Senator Chafee Announces Support for Increased Drinking Water Infrastructure Funding

Senator Lincoln Chafee (R-RI) today addressed more than 100 drinking water providers at the American Water Works Association's (AWWA) Water Matters! Fly- In in Washington, D.C. Senator Chafee, chairman of the Environment and Public Works Subcommittee on Fish, Wildlife, and Water, used the occasion to announce his support for increased drinking water infrastructure spending.

Chafee called on Congress to redouble their funding efforts to replace and repair infrastructure that has reached the end of its functional lifespan.

"It will be difficult indeed to invest the necessary billions in water infrastructure, given the current budgetary and political landscape. But it's not out of reach—and the need is undeniable," said Chafee in his prepared remarks. "Along with a number of my colleagues, I am pushing hard to keep level annual appropriations for dinking water, and clean water, during the fiscal year 2006 budget and appropriations process."

Chafee's remarks were made to more than 100 water professionals from across the country, who are gathered in Washington, D.C., to encourage members of Congress to address critical drinking water issues, including infrastructure spending, MTBE liability immunity, and the exemption of the Department of Defense from environmental laws. Delegates are meeting with their respective Senators and Congressmen, as well as members of relevant committees.

The delegates are urging members of Congress to:

-- Fully fund the state revolving loan funds for drinking water ($1 billion) and wastewater ($1.35 billion) in FY2006, and expand the program to provide at least $15 billion over the next five years. Much U.S. water infrastructure is nearing the end of its useful lifespan. Coupled with heightened security awareness, there is an immediate need to increase investment in water- related infrastructure. Most of the work will be done by utilities and their customers, but Congress can support this critical effort through the Drinking Water State Revolving Loan Fund;

-- Reject MTBE liability immunity. Gasoline manufacturers are urging Congress to include MTBE liability immunity (so-called "safe harbor") in the Energy Bill. The provision would shield the petrochemical industry from paying for the clean-up of MTBE- contaminated water supplies. MTBE is classified as a possible human carcinogen and has contaminated water sources in 36 states across the country. Providing "safe harbor" to gasoline manufacturers would effectively saddle local water utilities and consumers with a $29-billion cleanup bill; and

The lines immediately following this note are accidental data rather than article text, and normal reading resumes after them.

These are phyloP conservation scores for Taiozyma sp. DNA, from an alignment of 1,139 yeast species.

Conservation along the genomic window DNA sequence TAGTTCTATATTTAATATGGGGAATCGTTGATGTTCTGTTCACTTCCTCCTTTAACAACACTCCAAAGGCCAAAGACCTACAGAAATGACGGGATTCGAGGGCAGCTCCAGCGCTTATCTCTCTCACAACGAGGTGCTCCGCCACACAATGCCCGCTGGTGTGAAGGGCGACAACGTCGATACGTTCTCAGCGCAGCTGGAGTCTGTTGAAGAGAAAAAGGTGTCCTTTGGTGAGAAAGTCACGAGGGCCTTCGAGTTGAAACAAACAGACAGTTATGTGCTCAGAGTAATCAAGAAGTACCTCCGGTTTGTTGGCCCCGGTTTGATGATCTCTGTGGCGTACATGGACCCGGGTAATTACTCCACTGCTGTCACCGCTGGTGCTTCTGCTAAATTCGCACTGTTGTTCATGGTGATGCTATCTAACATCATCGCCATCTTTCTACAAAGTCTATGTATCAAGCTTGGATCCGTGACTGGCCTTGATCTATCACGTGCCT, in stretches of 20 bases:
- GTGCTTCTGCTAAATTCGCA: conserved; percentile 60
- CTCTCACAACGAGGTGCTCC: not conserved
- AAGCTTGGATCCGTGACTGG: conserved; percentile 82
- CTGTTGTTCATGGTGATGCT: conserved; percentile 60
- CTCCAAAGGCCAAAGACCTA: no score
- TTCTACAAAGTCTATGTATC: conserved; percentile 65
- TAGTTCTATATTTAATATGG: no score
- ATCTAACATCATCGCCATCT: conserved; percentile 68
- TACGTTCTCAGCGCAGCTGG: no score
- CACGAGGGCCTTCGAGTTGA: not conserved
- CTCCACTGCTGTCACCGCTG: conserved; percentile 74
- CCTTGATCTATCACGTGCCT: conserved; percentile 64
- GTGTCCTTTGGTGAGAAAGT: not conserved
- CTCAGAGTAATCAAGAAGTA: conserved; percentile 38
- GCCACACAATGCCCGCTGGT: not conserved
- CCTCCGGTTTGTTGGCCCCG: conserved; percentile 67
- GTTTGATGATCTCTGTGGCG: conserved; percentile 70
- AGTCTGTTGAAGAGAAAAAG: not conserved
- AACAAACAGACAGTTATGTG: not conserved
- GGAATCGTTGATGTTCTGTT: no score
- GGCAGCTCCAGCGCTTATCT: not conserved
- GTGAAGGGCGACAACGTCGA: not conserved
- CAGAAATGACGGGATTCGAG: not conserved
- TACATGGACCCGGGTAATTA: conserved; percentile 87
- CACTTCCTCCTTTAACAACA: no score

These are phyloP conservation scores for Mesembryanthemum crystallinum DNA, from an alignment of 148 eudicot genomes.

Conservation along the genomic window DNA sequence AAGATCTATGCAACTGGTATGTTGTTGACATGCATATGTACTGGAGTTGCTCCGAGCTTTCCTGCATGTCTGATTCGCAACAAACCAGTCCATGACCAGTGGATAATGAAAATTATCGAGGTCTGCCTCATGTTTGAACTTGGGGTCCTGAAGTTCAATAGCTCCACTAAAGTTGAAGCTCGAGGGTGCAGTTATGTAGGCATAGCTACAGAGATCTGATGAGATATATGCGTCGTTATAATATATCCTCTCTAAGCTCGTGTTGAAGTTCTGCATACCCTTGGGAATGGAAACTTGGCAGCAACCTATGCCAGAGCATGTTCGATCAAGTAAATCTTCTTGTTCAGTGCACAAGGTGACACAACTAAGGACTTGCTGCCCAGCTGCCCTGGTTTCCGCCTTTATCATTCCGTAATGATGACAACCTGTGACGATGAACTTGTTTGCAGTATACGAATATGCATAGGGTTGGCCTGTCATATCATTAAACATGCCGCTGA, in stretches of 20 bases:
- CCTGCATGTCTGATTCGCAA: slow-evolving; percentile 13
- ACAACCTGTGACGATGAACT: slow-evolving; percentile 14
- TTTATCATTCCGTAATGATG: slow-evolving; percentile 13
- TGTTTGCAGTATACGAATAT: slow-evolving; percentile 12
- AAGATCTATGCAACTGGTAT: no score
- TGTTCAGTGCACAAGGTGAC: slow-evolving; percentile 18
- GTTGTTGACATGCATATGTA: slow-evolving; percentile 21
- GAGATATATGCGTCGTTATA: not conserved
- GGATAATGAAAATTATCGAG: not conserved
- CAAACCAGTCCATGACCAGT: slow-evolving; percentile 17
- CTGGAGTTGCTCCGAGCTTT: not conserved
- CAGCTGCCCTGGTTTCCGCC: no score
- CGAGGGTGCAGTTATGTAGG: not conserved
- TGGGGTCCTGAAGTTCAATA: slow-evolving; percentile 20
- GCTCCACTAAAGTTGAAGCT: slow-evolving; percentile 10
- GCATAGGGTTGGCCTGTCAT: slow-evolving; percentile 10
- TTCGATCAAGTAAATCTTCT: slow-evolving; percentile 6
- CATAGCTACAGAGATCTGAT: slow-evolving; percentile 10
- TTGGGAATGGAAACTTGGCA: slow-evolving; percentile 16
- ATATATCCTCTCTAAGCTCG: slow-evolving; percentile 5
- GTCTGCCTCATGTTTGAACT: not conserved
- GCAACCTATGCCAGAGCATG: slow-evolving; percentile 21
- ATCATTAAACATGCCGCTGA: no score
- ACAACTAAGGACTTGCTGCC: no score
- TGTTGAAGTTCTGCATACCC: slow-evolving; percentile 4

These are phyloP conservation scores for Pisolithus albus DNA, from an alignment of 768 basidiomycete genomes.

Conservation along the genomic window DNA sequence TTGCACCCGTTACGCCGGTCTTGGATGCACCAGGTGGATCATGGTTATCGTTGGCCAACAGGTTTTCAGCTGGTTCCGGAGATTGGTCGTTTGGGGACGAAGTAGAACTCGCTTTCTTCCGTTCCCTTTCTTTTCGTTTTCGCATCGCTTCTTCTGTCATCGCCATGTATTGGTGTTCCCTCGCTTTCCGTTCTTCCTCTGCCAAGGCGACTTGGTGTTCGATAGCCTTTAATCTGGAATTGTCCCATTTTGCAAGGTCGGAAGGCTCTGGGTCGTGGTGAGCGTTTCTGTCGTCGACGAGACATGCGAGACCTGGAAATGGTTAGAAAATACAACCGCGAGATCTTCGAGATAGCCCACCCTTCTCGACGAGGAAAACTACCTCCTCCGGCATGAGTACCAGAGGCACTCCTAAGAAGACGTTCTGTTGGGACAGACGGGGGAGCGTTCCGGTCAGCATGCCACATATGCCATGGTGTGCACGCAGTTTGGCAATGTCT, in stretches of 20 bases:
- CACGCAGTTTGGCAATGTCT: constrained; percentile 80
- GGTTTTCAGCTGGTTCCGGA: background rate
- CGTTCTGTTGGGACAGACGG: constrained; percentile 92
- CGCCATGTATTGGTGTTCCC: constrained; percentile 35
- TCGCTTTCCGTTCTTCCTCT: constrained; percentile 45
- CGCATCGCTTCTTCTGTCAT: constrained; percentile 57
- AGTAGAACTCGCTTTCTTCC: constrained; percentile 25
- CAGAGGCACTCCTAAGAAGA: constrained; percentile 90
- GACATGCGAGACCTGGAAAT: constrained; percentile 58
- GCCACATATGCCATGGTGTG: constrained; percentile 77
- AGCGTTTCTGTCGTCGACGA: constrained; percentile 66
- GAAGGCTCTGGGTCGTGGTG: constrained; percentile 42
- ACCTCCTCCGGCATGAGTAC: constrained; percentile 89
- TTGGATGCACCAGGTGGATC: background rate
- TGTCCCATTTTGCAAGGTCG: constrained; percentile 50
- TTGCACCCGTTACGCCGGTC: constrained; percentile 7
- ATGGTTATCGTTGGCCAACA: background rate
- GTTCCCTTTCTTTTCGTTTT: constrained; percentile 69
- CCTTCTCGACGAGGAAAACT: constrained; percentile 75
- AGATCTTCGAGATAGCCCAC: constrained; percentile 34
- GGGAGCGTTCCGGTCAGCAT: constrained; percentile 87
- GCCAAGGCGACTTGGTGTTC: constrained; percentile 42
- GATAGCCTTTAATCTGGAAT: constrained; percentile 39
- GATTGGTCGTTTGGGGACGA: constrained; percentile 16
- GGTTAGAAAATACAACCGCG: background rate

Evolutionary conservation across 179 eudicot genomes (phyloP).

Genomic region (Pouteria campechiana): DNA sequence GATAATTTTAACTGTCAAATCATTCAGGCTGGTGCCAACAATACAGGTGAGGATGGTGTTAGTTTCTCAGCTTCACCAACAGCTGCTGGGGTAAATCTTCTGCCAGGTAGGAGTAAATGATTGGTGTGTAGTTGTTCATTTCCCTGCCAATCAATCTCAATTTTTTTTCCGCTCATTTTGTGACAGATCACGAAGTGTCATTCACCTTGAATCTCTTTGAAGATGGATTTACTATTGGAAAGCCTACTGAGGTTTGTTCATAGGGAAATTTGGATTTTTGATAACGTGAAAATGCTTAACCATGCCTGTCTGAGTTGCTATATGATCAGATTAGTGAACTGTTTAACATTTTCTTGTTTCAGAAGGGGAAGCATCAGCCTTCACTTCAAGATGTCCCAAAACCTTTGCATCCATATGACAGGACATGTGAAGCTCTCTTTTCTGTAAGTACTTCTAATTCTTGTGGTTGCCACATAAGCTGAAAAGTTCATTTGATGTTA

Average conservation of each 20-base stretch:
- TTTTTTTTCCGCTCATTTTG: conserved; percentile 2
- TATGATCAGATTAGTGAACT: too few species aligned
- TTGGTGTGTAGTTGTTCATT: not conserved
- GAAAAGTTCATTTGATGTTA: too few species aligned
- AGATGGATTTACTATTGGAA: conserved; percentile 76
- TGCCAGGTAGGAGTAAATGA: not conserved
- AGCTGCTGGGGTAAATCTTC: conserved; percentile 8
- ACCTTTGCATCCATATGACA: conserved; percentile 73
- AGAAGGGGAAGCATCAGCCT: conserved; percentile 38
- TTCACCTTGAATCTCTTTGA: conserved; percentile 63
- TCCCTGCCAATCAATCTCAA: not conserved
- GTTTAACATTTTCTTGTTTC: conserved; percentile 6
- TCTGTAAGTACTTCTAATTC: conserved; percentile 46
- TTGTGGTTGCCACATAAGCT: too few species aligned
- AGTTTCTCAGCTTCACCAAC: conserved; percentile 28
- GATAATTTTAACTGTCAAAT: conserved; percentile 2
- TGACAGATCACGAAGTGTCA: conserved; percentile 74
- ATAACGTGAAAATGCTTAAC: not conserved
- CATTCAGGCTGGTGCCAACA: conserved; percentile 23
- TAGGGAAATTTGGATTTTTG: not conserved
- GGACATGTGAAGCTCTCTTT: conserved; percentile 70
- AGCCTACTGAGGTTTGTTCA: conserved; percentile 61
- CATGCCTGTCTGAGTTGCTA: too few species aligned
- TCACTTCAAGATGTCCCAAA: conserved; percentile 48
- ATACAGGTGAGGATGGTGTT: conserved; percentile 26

-- Oppose provisions that would exempt the U.S. Department of Defense (DoD) from environmental laws that protect local drinking water supplies from contamination. The DoD is seeking legislation that would leave sources of drinking water near some DoD installations unprotected from contaminants such as perchlorate, a component of rocket fuel that has been found in water supplies near DoD-related sites across the country. Such legislation would undermine the ability of water systems to provide Americans with clean, safe drinking water.

"The provision of a safe and adequate drinking water supply is fundamental to the health of our country and its people. The issues elevated in Washington are critically important in assuring the water we all share is among the safest in the world," said Jack Hoffbuhr, executive director of the American Water Works Association. "Our country's water professionals consider it their responsibility to make sure that safe drinking water is top-of-mind for our nation's leaders."


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